Tongue: Soft elongated flap that fits over the top of the foot to protect the tendons and blood vessels from pressure caused by the laces

Shank: 




Designed to stiffen the middle of the shoe so that energy is effectively transferred from the front to the back of your foot, the shank is usually made of semi-flexible plastic although in older running shoes it was made of metal. Most shoes have shanks with the exception of ultra lightweight racing shoes. Some shanks are housed inside the midsole while other manufacturers build the shank into the outsole. 




Source:
http://www.aapsm.org/runshoe-running-anatomy.html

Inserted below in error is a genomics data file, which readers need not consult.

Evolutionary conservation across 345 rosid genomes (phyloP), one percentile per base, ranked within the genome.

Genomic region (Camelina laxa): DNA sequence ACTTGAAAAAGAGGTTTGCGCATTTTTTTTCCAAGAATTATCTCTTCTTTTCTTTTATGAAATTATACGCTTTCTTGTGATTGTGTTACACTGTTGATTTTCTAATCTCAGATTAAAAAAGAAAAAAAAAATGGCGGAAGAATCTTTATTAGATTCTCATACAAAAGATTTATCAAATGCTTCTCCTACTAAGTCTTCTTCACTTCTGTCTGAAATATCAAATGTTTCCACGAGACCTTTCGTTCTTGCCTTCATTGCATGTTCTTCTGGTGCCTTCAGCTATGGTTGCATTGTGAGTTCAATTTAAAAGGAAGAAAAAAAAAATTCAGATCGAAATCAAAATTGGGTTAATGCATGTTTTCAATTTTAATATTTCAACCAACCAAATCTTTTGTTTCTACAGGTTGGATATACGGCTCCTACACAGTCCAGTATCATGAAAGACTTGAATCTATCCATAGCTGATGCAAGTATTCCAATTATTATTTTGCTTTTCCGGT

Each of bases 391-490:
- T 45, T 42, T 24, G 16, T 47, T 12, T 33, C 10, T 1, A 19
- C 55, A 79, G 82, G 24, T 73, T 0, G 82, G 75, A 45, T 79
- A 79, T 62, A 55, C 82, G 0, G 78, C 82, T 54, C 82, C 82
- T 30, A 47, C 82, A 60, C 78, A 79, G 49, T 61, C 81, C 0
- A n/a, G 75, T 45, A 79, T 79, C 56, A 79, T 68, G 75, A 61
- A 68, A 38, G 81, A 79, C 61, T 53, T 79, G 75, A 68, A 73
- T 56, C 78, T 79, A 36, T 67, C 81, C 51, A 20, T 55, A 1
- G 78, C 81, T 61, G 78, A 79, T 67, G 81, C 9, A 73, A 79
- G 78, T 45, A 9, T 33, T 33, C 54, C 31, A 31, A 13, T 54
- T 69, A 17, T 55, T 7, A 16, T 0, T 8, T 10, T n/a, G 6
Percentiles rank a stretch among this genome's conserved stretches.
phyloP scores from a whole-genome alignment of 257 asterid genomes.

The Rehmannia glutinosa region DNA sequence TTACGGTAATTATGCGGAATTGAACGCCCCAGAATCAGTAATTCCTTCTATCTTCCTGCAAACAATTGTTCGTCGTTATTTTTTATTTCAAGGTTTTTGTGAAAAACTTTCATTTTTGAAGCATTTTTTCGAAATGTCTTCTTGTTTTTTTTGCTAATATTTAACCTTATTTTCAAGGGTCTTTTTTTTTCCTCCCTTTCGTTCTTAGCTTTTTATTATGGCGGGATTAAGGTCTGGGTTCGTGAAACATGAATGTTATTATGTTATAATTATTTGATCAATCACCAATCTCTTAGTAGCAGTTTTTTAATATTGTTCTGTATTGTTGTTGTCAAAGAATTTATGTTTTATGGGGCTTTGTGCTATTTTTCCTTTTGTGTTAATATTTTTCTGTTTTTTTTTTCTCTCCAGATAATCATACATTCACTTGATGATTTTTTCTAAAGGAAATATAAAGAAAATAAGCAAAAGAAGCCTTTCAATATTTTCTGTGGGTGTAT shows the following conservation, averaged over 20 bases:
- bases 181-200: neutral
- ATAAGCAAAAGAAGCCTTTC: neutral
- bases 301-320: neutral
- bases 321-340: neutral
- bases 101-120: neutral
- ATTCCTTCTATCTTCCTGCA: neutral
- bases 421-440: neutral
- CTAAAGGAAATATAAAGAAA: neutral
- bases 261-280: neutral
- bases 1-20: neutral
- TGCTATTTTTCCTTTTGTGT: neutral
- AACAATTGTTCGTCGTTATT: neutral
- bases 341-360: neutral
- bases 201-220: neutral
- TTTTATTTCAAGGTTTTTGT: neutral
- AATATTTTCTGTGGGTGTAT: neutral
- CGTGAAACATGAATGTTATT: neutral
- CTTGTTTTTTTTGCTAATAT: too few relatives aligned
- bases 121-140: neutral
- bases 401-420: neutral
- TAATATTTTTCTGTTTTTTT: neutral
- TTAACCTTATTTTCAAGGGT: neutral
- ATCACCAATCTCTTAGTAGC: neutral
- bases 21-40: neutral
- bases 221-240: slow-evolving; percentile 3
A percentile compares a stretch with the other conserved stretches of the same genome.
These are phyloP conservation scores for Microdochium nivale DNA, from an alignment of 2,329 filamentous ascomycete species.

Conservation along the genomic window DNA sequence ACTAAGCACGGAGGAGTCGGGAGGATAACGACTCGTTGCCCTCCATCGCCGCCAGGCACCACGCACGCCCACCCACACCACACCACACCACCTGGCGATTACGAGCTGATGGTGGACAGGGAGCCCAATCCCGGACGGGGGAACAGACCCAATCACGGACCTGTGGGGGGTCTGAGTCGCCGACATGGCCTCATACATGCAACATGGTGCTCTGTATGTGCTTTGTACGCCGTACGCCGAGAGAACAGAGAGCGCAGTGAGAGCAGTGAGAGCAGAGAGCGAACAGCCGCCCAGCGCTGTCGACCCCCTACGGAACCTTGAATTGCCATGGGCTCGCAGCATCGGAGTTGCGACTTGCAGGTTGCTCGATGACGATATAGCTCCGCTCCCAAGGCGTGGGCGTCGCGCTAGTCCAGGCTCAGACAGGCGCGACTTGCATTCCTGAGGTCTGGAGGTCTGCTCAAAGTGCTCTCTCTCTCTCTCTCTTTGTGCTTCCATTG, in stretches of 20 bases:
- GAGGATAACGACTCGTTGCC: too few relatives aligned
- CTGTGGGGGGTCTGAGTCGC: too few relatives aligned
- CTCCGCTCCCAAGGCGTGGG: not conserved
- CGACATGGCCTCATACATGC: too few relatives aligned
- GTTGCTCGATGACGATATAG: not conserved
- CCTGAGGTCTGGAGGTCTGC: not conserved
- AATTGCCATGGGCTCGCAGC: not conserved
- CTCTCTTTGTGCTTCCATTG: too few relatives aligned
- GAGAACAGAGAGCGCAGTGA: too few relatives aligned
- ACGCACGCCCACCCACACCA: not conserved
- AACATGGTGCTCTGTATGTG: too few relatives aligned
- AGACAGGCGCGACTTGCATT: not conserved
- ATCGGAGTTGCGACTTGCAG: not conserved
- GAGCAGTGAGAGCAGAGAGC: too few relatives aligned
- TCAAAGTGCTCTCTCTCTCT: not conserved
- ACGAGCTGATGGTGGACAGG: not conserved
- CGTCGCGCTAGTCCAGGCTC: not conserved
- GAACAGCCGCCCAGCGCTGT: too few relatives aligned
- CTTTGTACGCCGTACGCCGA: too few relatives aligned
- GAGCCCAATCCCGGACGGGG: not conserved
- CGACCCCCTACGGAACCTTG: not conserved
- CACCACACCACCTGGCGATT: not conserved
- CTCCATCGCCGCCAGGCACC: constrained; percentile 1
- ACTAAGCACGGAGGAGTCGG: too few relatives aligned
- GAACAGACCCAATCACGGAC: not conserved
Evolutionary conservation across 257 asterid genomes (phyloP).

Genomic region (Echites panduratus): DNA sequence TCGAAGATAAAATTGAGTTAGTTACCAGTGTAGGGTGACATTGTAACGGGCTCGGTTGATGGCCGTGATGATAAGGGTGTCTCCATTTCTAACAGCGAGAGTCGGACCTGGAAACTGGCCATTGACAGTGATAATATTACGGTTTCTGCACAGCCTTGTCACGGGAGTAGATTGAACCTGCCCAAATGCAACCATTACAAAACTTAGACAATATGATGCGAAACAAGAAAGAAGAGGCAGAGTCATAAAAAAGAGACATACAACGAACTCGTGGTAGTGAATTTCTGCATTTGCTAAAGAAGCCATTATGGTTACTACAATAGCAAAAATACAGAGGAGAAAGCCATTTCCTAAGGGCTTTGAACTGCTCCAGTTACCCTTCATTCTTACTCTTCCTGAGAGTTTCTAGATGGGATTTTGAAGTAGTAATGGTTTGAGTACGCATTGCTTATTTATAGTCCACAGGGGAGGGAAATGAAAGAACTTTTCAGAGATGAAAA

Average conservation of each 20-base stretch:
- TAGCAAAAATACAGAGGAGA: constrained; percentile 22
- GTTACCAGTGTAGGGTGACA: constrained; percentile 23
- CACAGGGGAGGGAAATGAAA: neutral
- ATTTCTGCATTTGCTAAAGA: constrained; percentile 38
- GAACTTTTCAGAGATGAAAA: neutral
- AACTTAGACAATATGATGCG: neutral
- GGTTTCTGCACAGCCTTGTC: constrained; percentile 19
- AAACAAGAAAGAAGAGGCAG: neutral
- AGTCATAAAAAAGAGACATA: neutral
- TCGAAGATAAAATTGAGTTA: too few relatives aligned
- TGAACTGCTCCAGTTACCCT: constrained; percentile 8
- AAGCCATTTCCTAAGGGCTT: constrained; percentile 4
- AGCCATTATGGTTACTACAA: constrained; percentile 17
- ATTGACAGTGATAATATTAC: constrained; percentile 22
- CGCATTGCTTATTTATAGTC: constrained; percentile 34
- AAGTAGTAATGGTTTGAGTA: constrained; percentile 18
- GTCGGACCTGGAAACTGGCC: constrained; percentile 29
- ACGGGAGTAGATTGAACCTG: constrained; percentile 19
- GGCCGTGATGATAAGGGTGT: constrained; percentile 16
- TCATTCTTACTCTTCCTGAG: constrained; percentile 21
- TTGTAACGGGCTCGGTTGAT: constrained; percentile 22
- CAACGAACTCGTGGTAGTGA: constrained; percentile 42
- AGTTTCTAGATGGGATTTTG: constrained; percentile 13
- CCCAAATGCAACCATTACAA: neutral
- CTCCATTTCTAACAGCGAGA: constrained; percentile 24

http://www.runnersworld.com/running-shoes/the-parts-of-a-running-shoe
https://www.roadrunnersports.com/rrs/content/content.jsp?contentId=content1106
http://www.active.com/running/articles/anatomy-of-a-running-shoe
http://healthandstyle.com/fitness/anatomy-running-shoe/
https://www.timeoutdoors.com/expert-advice/running/shoes/the-anatomy-of-running-shoes


Run On!